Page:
Astronauts Battle Stubborn Cable, Power Outage in Spacewalk

Astronauts Battle Stubborn Cable, Power Outage in Spacewalk
Astronauts Garrett Reisman and Stephen Bowen stepped out of the space station's Quest airlock to begin the first spacewalk of their STS-132 shuttle mission on Monday, May 17, 2010.
(Image: © NASA TV)

This story was updated at 6:32 p.m. EDT.

A pair of spacewalking astronauts battled a stubborn cableand a brief power outage while working outside the International Space StationMonday, ultimately falling behind in work to install a spare communicationantenna and other gear for the orbiting lab.

The partial power failure ? which posed no danger to thespace station or spacewalkers ? occurred early in the day's work as Atlantis shuttleastronauts Garrett Reisman and Stephen Bowen worked to attach a 6-foot(1.8-meter) antenna dish to the top of the orbiting lab. Their plannedsix-and-a-half hour spacewalk ended up stretching to seven-and-a-half hours,with the astronauts capping off the excursion at 3:19 p.m. EDT (1919 GMT).

"[We] ran into some snags along the way," leadspace station flight director Emily Nelson said at a Monday briefing. "Ithink we got through all of those and had a highly successful day."

Early on, a little after 10:00 a.m. EDT (1400 GMT), a powerunit on one of the space station's three command and control computers failed,temporarily stalling the spacewalk because it was responsible for powering tworobotic arm video camera views needed for the spacewalk.

Astronauts onboard the station quickly re-routed power tothe system, and the spacewalkers got back to work.

"At that point it wasn't a big problem because we had gottena little bit ahead because the crew was doing so well," said Lisa Shore,lead spacewalk officer.

Later, the two spacewalkers hit snags again, this time withthe new antenna itself. First, they found a persistent gap between the hugeantenna dish and its 8-foot (2.4-meter) high mast. Then an umbilical cablerefused to connect home.

When Reisman tried to force the cable in place, he saw metalshavings float off into space.

"I think we're just wearing down whatever's blocking itthere," Reisman said.

The spacewalkers suspected that the heating environment ofspace had led to some of their equipment expanding. They kept one piece in theshade and exposed the other to sunlight and managed to get the cable attached.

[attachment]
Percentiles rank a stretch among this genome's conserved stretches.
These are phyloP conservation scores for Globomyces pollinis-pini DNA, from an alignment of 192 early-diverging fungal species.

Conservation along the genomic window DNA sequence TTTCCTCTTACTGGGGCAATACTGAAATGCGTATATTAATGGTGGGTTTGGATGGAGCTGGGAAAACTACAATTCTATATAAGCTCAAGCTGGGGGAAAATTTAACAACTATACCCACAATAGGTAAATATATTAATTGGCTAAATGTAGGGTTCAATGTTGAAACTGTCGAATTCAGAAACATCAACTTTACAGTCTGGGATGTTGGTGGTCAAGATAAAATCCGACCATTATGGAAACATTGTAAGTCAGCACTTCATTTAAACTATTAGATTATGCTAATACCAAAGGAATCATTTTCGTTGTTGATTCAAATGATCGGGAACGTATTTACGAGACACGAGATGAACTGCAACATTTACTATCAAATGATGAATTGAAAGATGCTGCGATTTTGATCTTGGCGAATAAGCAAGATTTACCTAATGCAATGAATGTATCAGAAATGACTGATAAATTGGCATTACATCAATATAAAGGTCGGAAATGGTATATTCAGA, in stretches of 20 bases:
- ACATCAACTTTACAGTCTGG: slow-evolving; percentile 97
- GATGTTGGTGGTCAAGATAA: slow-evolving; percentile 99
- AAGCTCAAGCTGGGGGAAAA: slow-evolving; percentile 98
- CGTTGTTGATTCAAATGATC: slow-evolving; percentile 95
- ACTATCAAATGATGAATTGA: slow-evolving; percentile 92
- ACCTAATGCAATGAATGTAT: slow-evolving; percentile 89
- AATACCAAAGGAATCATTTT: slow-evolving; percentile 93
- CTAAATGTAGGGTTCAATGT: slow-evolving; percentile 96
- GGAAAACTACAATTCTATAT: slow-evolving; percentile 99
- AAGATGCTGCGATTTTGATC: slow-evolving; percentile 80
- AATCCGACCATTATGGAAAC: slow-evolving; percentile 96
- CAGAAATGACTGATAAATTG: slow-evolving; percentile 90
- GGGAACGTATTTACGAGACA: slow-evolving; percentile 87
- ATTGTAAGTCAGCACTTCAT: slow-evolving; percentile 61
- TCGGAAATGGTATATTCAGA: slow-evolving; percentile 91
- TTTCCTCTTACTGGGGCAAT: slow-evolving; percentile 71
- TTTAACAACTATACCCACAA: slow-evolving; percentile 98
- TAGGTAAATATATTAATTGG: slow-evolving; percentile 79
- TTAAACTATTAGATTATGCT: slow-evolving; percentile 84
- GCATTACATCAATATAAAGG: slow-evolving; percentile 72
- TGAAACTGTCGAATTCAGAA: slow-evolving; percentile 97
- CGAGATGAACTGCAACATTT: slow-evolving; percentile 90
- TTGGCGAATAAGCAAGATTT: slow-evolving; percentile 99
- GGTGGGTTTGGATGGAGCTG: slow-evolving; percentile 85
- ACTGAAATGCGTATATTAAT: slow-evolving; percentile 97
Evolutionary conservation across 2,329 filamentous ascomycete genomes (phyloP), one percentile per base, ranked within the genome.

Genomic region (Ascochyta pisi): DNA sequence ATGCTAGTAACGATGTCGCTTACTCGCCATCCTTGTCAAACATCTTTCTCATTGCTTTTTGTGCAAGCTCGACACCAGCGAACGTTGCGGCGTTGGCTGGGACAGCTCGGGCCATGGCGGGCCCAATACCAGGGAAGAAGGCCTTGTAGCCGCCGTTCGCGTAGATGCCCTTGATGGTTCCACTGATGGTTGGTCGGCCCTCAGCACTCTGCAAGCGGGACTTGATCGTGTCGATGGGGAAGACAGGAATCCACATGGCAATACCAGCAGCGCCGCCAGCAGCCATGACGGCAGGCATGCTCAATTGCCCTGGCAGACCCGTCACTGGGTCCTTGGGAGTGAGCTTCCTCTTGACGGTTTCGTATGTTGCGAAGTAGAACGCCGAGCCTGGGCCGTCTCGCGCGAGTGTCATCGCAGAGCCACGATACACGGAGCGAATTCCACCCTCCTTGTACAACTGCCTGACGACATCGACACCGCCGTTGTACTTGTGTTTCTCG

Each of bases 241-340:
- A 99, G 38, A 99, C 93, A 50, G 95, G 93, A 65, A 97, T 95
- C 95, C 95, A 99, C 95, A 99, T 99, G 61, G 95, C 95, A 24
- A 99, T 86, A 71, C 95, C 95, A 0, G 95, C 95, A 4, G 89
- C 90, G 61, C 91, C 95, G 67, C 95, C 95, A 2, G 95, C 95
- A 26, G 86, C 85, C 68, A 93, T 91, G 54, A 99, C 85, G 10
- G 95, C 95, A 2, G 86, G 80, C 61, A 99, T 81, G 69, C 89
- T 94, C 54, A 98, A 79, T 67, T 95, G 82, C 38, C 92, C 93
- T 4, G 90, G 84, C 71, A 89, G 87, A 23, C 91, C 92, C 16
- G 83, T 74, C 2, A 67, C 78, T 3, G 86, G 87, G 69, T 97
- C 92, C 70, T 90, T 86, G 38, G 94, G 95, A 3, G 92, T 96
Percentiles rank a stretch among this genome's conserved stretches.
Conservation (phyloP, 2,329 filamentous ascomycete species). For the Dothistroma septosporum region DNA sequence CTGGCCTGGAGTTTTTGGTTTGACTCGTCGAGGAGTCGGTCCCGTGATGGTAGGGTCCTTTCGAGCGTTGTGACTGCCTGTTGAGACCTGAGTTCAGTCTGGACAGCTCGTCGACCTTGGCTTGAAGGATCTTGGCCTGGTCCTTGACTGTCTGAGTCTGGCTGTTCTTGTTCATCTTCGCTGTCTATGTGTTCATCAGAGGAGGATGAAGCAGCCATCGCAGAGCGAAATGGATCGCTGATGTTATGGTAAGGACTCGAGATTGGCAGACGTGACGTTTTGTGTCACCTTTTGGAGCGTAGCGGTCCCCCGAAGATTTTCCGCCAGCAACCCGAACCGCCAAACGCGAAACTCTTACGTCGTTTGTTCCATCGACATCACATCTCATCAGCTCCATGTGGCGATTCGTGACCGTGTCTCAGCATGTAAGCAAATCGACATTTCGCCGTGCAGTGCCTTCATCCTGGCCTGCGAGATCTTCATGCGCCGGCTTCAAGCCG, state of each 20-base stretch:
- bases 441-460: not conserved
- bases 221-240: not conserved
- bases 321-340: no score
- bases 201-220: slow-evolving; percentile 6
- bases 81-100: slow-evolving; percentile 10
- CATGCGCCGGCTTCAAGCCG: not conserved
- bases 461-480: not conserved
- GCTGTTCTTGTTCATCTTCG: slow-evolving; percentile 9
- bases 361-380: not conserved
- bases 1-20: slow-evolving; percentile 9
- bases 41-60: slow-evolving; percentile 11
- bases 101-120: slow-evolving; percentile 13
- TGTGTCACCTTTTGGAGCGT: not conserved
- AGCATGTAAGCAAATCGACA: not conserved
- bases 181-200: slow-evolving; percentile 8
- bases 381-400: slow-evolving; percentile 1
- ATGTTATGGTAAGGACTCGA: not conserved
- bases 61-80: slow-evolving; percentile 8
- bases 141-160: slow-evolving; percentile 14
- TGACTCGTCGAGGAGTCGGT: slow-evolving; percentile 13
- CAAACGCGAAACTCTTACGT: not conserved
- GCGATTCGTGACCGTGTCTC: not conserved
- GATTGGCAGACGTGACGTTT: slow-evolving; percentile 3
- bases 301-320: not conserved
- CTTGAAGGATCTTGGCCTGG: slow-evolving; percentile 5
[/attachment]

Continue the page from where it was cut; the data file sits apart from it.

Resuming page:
"Yep, it's all good," Riesman said.

"Woohoo!" the spacewalkers cheers.

Mission Control, however, told Bowen to stop work that wouldfinish the antenna installation to give them more time to study the unexpectedevents. Instead, he lashed it in place and went on to other tasks. Missioncontrollers are looking into the issue further to decide when to sendspacewalkers back to complete the installation. When that happens, it shouldn'tbe a major task; Shore estimated it might take one crewmember between 30 and 45minutes of work to finish hooking up the antenna.

The antenna is a vital spare for the station'scommunications system and is responsible for providing backup telephone,e-mail, video and other two-way communication services between the station andits Mission Control centers on Earth.

Reisman and Bowen also worked to install a spare parts deckon the station's Canadian-built Dextre maintenance robot.

Overall, mission managers said they were happy with how thespacewalk went.

"We've had a few glitches here and there but they'renot significant in the grand scheme of the things we're trying to accomplish,"said LeRoy Cain, STS-132 mission management team co-chair.

For much of the spacewalk, Reisman rode on the space station'soutstretched robotic arm between a cargo pallet and the top of the orbitinglaboratory. The ride offered some amazing views on the trips back and forth.

"That's awesome," Reisman said when he firststepped out into space. "Nice sunny day out here."

Later, Bowen got some down time to enjoy the viewsof Earth from space while he was waiting for Reisman to arrive at theirwork site.

"I don't know what else Ican do," Bowen said.

"You should enjoy being inouter space on a spacewalk with a camera and a view," advised spacewalkchoreographer and mission pilot Tony Antonelli.

"I guess I could dothat," replied Bowen. "Where are we?"

"The top of SouthAmerica," Antonelli replied.

Today's spacewalk is the first of three planned for theshuttle's 12-day mission, which is slated to be the last flight of Atlantis andalso includes the delivery of a new Russian room for the station.

Atlantis arrived at the space station Sunday after a two-dayorbital chase that began with a Friday launch from Florida. [Atlantisshuttle launch photos.]

Atlantis'mission is the shuttle's final planned spaceflight after 32 missions sinceit entered service in 1985. Only two more shuttle flights are scheduled (onDiscovery and Endeavour, respectively), before NASA retires the orbiter fleetlater this year.

However, Atlantis will not be mothballed immediately sinceit must also be ready to serve as a rescue ship for the final planned shuttlemission on Endeavour, which is slated to launch no earlier than Nov. 27, NASAshuttle officials have said.

SPACE.com is providing complete coverage of Atlantis'STS-132 mission to the International Space Station with Senior Writer ClaraMoskowitz and Managing Editor Tariq Malik based in New York. Click here for shuttlemission updates and a link to NASA TV.

 

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